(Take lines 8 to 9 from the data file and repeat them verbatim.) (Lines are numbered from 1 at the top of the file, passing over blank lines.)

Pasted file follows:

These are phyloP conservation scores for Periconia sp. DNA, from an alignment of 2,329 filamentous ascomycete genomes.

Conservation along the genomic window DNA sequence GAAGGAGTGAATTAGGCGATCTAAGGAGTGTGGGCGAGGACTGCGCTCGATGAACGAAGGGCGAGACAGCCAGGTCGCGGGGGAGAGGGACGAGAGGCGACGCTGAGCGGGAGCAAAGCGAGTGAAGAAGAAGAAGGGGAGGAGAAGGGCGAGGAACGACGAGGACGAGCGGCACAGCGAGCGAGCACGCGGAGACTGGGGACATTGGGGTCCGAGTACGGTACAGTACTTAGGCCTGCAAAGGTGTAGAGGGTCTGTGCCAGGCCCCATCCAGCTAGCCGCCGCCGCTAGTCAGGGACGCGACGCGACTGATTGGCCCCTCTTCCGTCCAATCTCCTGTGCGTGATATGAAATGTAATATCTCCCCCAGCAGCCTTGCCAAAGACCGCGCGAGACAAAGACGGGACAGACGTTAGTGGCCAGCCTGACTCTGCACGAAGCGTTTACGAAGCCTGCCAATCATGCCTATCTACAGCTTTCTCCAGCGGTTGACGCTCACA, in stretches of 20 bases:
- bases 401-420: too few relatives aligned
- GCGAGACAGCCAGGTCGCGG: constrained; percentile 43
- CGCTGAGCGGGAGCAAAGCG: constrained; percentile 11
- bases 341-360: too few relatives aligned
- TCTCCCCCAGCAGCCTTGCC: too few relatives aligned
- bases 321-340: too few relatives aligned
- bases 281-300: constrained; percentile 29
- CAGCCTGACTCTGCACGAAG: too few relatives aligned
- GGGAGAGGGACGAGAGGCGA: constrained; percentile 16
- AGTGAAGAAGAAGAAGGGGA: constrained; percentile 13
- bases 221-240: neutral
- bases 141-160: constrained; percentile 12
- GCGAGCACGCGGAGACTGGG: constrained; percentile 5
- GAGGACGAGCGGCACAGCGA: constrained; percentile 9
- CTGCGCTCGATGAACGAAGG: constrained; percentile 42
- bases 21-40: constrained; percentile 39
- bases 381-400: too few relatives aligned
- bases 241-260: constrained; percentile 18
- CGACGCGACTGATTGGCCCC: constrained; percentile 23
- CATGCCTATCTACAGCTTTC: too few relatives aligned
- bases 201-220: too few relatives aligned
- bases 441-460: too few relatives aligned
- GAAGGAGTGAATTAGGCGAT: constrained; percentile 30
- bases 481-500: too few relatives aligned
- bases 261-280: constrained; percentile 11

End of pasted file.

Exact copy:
- bases 321-340: too few relatives aligned
- bases 281-300: constrained; percentile 29